The second day’s keynote at this week’s Lyon GDC has provided attendees with a postmortem of the creative process behind Ubisoft’s Rayman Raving Rabbids franchise, exploring how the series has evolved over time to represent ‘party comedy entertainment’ that embodied the qualities of Nintendo’s Wii platform.
Ubisoft Montpelier’s product manager Loic Gounon started proceedings, explaining how the idea for the game design, originally a PS2 action adventure Rayman sequel, was impacted by outside influences – namely the evolution of the Raving Rabbid character designs and the arrival of the Nintendo console.
"[An action adventure] was the game we were supposed to develop, but very quickly things moved on," said Gounon, explaining that CG X-movies that defined the craziness of the titular bunnies were key to the evolution of the game helping the studio establish "codes" for the rabbit characters’ behaviour and animation.
As the game was in preproduction during early 2006, the team at Montpelier was originally aiming to make a title that focused on PS2, given that at that point they were without a Wii devkit. However as time went on it became clear that "the game naturally translated to the Wii", matching with the ‘mania’ of the rabbits Rayman was supposed to be battling against. "It’s a system where everything is about moving. It fits the rabbits like a glove," he said, explaining how the studio quickly readapted their plans for a Rayman sequel into a title that eventually stood on its own.
Gounon said that the key success factors for the game were its mix of humor, showcasing the Wiimote, and social fun, although it seems that the first Raving Rabbid title’s development was more hasty than the team would have liked given its ‘hybrid brand’ movement between PS2 and Wii; Gounon conceded that there was still "lots of room for innovation", but that roughly 1.5m sales and its status of being a Top 3 Wii title meant that the team could take a more focused approach for the sequel, which was specifically developed for Wii and DS.
This ultimately gave them more freedom, he argued. The team chose not to make or announce a PS2 version when it came to the follow-up because of the machine’s large installed base, "it would be very difficult to cancel the PS2 version for business reasons".
For the second game, Ubisoft Paris’ creative director Nicolas Normandon, who oversaw the initial game’s production and is now producer on the follow-up, explained that with a pure focus on Nintendo platforms, the team was able to similarly focus its aims, and address what it meant to create ‘rabbit humour’. The team chose to focus on parody and representing views that clashed with the real world to create humour – "all to set up a comic situation".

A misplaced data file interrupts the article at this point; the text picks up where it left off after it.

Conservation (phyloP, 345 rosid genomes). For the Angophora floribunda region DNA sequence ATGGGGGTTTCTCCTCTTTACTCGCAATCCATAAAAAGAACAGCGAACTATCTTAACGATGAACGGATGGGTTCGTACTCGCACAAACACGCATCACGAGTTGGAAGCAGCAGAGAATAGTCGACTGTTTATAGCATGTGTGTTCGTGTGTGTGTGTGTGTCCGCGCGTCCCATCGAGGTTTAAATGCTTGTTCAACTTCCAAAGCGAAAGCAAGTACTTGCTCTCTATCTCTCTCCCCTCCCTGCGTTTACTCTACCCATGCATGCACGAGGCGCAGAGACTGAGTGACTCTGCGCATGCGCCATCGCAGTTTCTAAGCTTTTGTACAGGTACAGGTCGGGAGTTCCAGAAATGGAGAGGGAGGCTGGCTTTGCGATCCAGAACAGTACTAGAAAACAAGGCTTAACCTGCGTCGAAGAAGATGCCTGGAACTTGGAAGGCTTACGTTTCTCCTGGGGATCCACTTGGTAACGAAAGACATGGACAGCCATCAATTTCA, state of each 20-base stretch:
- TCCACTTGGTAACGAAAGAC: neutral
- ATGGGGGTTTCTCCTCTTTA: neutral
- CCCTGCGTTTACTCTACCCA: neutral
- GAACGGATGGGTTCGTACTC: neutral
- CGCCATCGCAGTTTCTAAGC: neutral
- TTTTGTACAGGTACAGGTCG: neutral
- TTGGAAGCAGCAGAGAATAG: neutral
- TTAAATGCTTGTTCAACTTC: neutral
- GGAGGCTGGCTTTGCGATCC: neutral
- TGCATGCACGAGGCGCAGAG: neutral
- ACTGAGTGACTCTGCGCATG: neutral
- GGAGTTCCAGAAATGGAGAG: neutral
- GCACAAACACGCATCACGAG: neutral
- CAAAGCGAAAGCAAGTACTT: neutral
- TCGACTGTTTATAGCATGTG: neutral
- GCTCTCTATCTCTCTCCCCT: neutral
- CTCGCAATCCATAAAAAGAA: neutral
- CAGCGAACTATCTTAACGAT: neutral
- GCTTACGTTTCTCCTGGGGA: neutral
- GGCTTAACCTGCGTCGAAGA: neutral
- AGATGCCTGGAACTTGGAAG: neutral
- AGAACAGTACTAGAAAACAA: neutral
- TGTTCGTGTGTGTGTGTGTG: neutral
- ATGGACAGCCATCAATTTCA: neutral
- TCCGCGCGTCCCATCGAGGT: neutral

The focus on minigames helped encourage this further, said Normandon, with the entire development team for the second game enlisted with devising new ideas for games. "All the developers contributed minigame ideas," he explained, adding that this meant the structure of the production was slightly different to most titles: "There wasn’t really a design phase, it ran all through production." Eventually, the team devised 300 potential games which were whittled down to those in the final game.
Each minigame had to stick to two of four criteria – absurdity, transgression, parodying something forbidden, or sabotage. The last point was envisioned so that "players could push each other in-game but also shove each other on their sofas", bringing the on-screen action into players’ homes. Each game also had to be built with both single player and multiplayer elements involved.
Normandon demonstrated key ideas that embodied either ‘transgression’ elements, games which showed spitting or answering a mobile phone in a cinema. The latter encourages players to hold the Wiimote like a phone, an element that was key to the game’s accesibility, because "anyone can understand that, which makes it fun".
Despite this process and structure for the minigames and the focus on Wii and DS for the second game, however, Gounon added that the real secret to the success of the Raving Rabbids brand was its lack of constricting structure: "There was no real method, no black or white – it was more as the opportunities came up."
Going forward, the development team plans to develop the Raving Rabbids brand further, but "We’re trying to convince the management to allow us freedom with the Rabbids. We want to get the right balance and not just make 150 minigames."
This may even mean a future without the Rayman prefix, although that doesn’t mean the team has forgotten their roots. When asked by an attendee if the will always need Rayman to sell the game Gounon said "Frankly, no. But this is because the Ramyn character has his own potential, but in his own game. We think that the two brands can develop in their own ways – so we haven’t forgotten Rayman."